Digital finance apps struggle to win public trust

The uptake of Open Banking and digital money management is being held back by a lack of consumer trust and confusion over data sharing, with 83 per cent of UK smartphone owners saying they have not yet downloaded a finance app.

A study by Deloitte, which drew on a YouGov survey of 1,900 UK smartphone owners, found that just over half (51 per cent) would trust financial advice from a human over a similar service provided by artificial intelligence (AI) on a money management app.

Of the 83 per cent of consumers who said they had held off on downloading an app to help with budgeting and savings, 38 per cent said that had not done so because they did not feel they needed one, while nearly a third (31 per cent) said they were wary of revealing their financial details, suggesting that banks and FinTechs have a long way to go to reassure consumers that their data is safe.

Just 12 per cent of those surveyed said they are currently using a finance app, but even amongst those who have embraced the digital banking, confusion remains over who is responsible for protecting their financial data, as well as where accountability lies in the event of a cyber attack or breach.

In the event of a cyber attack on an app that pulls in banking data through Open Banking, almost three in five (58 per cent) of UK smartphone owners assume that the third-party money management app itself would be liable for compensation.

However, in an Open Banking environment, and depending on the circumstance of the breach, liability is more likely to lie with the bank, Deloite stated.

Reluctance to download a finance app differs amongst generational groups, with those in the 18-34 year-old demographic saying they do not have one mainly because they do not think they need it, while the main reason given by those in the 55 year-old and over group for not having an app was their reluctance to share financial data, followed closely by not needing it.

This lack of trust is exacerbated by a current lack of understanding of the limitations and safeguards of Open Banking data sharing, with 37 per cent of those surveyed assuming that giving an app provider their permission would grant them access to all of their financial data, including personal details, transactions and balances on all current and savings accounts.

This was compounded by the 20 per cent said of respondents that did not know how much data would be shared with a financial data app, while 15 per cent believed the app would be able to gather data on current account transactions and payments or current accounts, and nine per cent said it was just personal details and transaction details from their current account and other payments accounts.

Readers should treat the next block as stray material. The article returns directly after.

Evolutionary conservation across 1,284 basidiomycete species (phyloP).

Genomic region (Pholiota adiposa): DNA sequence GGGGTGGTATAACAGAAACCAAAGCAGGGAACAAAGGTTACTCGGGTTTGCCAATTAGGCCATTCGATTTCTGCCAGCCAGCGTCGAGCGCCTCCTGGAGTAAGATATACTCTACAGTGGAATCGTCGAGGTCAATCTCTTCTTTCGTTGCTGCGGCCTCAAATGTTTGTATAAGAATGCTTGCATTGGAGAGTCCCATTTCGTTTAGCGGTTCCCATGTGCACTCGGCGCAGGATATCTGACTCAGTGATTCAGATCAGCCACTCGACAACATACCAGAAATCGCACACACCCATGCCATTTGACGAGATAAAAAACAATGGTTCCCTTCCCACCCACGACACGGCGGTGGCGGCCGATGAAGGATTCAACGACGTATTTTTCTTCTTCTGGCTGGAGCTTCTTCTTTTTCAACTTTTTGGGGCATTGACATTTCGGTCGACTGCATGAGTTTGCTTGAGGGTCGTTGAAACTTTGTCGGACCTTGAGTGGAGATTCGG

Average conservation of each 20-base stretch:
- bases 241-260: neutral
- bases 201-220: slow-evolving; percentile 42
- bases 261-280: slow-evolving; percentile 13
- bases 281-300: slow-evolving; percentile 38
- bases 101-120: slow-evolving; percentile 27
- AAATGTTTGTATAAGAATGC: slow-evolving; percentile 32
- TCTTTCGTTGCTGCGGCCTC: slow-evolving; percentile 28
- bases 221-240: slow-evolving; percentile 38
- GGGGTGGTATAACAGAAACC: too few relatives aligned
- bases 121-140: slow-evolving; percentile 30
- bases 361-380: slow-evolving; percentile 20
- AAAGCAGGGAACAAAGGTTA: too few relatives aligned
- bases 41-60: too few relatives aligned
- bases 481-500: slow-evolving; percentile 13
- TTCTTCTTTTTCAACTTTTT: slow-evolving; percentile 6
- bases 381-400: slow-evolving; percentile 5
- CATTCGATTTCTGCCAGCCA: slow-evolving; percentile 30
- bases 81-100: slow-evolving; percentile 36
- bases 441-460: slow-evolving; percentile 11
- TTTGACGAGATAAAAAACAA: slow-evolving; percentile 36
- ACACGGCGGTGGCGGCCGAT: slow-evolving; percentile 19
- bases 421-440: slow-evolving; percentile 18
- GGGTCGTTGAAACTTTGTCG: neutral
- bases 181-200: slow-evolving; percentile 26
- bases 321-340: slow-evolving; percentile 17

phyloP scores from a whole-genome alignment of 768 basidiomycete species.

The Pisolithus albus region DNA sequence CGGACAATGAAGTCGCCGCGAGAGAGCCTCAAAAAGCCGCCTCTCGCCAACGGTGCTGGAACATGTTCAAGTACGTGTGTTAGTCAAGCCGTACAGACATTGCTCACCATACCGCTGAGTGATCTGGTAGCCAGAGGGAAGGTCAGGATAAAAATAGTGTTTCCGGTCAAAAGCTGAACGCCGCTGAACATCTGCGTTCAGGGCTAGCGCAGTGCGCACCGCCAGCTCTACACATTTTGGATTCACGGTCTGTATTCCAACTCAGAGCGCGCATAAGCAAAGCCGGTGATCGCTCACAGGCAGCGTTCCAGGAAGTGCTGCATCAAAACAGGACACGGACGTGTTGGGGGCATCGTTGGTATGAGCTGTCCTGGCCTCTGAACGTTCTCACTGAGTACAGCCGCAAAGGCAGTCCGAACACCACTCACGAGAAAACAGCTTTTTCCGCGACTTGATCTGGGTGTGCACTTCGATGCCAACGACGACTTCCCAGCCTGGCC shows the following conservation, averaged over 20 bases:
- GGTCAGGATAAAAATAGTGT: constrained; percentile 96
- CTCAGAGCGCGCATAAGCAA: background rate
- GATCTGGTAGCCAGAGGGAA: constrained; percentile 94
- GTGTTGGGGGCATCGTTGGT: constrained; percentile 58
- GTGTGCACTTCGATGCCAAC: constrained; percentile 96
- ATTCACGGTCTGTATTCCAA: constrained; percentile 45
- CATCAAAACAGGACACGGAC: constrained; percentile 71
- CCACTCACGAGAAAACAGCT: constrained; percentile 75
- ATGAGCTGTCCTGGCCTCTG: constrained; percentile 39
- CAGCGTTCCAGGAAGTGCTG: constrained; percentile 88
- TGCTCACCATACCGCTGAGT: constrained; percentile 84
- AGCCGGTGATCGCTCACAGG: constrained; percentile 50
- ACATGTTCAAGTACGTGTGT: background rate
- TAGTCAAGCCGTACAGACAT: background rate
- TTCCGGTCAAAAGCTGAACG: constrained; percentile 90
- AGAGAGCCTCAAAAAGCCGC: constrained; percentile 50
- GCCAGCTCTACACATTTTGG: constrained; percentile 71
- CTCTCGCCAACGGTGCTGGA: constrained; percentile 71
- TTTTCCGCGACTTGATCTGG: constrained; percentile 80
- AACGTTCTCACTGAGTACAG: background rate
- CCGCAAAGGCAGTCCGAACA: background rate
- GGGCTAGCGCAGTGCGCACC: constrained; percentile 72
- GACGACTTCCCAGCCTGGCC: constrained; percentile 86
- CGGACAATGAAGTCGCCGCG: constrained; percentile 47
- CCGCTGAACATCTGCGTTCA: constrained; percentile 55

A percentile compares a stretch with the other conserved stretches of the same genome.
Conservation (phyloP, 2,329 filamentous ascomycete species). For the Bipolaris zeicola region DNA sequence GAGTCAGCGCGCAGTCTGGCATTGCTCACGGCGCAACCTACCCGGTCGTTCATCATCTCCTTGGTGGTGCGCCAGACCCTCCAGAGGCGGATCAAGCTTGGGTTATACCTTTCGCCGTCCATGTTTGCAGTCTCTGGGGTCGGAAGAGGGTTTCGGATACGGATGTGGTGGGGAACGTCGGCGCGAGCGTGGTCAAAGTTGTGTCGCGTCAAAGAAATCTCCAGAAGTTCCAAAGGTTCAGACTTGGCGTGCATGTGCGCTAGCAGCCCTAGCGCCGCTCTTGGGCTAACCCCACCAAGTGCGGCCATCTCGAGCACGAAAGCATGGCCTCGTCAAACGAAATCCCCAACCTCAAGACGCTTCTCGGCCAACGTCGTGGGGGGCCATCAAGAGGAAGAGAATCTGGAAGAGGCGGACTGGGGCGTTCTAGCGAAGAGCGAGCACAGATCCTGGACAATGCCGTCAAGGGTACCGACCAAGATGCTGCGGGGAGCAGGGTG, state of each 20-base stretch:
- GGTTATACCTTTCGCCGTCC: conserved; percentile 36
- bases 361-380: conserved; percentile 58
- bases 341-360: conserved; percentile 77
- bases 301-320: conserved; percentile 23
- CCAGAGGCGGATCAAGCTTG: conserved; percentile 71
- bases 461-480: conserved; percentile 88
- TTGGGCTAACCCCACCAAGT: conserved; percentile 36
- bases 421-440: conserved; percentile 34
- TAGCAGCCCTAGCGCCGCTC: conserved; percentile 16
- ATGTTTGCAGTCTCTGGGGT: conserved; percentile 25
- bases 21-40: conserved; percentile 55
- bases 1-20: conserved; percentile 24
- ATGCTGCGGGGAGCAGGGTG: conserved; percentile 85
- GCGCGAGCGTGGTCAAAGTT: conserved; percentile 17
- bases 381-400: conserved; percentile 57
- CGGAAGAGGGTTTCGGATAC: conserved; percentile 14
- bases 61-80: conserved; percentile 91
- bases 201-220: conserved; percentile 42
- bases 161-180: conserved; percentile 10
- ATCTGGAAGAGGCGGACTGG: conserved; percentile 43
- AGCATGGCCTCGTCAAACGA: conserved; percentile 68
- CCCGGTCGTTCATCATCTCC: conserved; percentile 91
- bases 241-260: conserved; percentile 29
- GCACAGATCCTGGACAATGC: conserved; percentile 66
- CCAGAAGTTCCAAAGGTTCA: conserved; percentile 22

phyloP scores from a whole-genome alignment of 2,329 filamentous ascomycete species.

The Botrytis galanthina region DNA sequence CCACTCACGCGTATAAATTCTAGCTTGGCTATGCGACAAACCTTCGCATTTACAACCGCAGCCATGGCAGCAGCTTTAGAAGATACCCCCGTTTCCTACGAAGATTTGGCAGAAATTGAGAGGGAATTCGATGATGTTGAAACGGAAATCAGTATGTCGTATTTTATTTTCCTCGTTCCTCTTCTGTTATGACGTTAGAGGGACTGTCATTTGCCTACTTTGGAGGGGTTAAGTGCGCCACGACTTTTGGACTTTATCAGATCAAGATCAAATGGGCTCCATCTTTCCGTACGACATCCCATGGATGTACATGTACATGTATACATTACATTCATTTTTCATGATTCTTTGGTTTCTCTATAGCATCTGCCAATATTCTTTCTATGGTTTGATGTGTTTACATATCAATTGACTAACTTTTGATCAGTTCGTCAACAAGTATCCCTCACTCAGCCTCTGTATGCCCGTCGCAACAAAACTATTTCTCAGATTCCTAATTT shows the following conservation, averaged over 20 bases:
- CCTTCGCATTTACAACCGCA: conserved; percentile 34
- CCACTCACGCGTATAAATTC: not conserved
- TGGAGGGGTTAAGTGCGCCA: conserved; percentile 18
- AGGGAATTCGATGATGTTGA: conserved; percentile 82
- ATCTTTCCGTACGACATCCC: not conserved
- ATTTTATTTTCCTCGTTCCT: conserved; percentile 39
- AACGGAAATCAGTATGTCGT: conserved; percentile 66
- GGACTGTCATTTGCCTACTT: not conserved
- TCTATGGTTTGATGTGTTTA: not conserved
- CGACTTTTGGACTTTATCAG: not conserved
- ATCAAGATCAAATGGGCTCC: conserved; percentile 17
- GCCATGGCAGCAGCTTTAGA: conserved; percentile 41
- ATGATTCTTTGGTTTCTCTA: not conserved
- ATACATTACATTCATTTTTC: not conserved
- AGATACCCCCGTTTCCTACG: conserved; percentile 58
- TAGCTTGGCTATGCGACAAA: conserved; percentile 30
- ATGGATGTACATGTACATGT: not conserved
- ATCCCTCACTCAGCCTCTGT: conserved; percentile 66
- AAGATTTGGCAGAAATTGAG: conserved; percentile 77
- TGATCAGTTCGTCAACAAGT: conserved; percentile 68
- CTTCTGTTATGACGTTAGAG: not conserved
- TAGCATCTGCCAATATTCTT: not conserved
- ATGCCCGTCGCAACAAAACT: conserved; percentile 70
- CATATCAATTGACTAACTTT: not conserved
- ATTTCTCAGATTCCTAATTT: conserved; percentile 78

In fact, the second Payment Services Directive (PSD2) allows authorised third parties to access transactional data as well as some selected personal information, such as the name of the account owner and the account number, solely from accounts that can be used to make and receive payments.

If customers have multiple payments accounts, third parties need to specify clearly which accounts they would like to access, and receive customers’ consent before doing so.

“Without the same level of human presence as traditional interactions, customers may be less attentive to the risks, and less trusting,” read the report.

It warned that the shift in focus from product to people, and from human to more digital interactions, is taking hold, and takes firms into some nuanced regulatory and technological “hotspots” which require careful consideration and navigation.

As means of reassuring customers, Deloitte advised that firms will need to ensure that transferring or receiving data from other firms does not impair the integrity, accuracy and completeness of the data.

It added: “They will need to implement robust governance, systems and controls to ensure that data is not corrupted, stolen or lost during transfers. Any change in the terms or conditions regarding the processing of data will have to be duly reflected in the app and communicated clearly to customers.”

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